Same goes for a lone delimited at the end of a line, too:

>>> "a||b|c|".split('|')
['a', '', 'b', 'c', '']

Let's filter our list to drop those empty "rows":

>>> rows = [row for row in response.replace('""', '|').replace('"', '').replace(';|;', ';;').split('|') if row]
>>> rows
['Subject;Start Date;Start Time;End Date;End Time;All day event;Description',
 'Play football;16/11/2009;10:00 PM;16/11/2009;11:00 PM;false;',
 'Watch 2012;20/11/2009;07:00 PM;;08:00 PM;false;',
 ';17/11/2009;9:00 AM;17/11/2009;10:00 AM;false;']

That's it for massaging the input; now we just need to build the dictionary. First, let's get the dictionary keys:

>>> dict_keys = rows[0].split(';')
>>> dict_keys
['Subject',
 'Start Date',
 'Start Time',
 'End Date',
 'End Time',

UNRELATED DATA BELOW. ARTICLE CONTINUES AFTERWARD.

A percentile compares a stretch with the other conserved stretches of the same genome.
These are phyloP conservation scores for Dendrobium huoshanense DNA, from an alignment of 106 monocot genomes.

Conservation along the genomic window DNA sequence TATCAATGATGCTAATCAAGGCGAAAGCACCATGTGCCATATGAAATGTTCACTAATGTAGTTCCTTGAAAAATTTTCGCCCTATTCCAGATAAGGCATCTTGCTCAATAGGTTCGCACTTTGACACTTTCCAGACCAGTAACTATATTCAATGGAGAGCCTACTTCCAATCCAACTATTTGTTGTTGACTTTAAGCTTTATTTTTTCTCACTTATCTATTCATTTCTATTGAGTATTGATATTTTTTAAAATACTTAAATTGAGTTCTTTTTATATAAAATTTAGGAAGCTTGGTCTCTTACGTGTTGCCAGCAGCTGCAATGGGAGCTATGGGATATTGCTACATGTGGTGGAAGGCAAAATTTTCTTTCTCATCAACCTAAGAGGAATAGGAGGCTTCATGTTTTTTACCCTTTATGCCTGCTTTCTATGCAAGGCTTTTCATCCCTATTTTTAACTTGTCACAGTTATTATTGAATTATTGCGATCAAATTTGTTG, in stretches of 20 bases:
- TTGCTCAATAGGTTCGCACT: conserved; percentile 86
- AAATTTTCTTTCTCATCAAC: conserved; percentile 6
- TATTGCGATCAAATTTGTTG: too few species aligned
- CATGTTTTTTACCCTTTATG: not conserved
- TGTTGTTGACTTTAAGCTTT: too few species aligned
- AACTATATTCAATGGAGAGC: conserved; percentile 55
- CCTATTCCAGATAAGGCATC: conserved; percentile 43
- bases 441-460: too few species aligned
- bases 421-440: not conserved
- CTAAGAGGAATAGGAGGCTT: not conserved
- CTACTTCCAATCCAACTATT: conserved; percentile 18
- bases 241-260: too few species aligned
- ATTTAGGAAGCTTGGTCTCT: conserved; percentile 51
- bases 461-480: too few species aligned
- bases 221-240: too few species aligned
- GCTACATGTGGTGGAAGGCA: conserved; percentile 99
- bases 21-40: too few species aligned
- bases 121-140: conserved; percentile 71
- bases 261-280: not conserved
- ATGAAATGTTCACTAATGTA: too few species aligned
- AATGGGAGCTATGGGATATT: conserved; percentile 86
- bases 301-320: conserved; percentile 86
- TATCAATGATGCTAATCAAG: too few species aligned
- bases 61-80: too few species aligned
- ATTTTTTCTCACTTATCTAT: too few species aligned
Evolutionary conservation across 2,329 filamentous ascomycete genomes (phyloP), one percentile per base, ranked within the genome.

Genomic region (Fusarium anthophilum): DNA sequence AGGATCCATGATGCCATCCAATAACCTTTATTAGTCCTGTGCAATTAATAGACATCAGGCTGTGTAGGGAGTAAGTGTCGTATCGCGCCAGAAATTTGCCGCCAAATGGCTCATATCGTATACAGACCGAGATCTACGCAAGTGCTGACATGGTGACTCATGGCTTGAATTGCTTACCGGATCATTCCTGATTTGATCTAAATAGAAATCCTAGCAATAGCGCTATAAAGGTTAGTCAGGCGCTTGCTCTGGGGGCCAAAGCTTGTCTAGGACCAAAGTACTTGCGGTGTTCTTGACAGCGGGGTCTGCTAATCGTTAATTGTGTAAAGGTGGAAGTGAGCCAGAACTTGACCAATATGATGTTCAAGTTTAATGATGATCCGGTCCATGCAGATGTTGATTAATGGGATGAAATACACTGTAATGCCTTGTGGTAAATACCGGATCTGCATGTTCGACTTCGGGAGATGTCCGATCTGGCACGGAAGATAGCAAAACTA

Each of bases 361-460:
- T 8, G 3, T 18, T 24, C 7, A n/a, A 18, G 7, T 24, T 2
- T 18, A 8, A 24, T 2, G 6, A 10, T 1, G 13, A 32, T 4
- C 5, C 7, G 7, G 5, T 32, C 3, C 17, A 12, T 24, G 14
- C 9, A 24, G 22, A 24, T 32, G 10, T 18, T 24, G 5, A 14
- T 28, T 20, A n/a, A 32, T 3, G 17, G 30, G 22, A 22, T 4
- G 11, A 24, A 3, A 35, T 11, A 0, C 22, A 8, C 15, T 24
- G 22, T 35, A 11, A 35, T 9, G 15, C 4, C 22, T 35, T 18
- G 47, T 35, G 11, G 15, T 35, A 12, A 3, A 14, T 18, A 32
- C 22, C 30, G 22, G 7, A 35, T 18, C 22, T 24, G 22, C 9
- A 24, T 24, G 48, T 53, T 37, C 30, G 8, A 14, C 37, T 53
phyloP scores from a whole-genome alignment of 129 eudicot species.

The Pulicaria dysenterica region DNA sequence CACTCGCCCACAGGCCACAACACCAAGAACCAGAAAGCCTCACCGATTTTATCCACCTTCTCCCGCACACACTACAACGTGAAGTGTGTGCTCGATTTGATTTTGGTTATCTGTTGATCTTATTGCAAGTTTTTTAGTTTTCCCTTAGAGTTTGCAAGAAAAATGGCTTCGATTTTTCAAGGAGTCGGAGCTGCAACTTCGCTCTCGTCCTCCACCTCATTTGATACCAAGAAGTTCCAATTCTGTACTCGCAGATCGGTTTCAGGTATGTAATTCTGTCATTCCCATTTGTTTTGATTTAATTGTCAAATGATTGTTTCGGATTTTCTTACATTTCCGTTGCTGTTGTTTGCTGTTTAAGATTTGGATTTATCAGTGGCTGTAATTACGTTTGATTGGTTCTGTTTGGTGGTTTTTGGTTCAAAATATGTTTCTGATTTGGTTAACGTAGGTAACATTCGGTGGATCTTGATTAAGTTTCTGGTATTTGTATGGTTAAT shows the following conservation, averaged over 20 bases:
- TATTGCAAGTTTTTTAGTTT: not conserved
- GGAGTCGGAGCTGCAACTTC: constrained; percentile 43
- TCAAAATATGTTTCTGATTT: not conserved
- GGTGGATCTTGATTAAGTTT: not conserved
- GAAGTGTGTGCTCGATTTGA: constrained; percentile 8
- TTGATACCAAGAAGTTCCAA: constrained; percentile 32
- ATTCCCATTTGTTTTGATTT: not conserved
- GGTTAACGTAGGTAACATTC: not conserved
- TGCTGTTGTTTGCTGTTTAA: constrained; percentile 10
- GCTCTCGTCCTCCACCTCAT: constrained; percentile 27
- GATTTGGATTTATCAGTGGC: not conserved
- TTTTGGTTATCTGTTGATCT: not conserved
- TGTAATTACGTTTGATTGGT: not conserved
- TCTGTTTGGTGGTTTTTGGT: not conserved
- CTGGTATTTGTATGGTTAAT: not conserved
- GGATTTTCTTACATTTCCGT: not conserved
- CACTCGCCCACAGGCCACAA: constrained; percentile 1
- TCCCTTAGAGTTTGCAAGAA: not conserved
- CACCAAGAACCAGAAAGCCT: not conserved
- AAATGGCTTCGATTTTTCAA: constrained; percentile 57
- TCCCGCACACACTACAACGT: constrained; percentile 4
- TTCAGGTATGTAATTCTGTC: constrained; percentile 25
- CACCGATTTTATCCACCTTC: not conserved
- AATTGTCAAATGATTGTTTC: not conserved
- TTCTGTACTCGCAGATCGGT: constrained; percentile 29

'All day event',
 'Description']

And build a list of dictionaries, one for each event:

>>> import itertools
>>> events = []
>>> for row in rows[1:]:
...     d = {}
...     for k, v in itertools.izip(dict_keys, row.split(';')):
...         d[k] = v
...     events.append(d)
... 
>>> events
[{'All day event': 'false',
  'Description': '',
  'End Date': '16/11/2009',
  'End Time': '11:00 PM',
  'Start Date': '16/11/2009',
  'Start Time': '10:00 PM',
  'Subject': 'Play football'},
 {'All day event': 'false',
  'Description': '',
  'End Date': '',
  'End Time': '08:00 PM',
  'Start Date': '20/11/2009',
  'Start Time': '07:00 PM',
  'Subject': 'Watch 2012'},
 {'All day event': 'false',
  'Description': '',
  'End Date': '17/11/2009',
  'End Time': '10:00 AM',
  'Start Date': '17/11/2009',
  'Start Time': '9:00 AM',
  'Subject': ''}]

Hope that helps!

Some notes: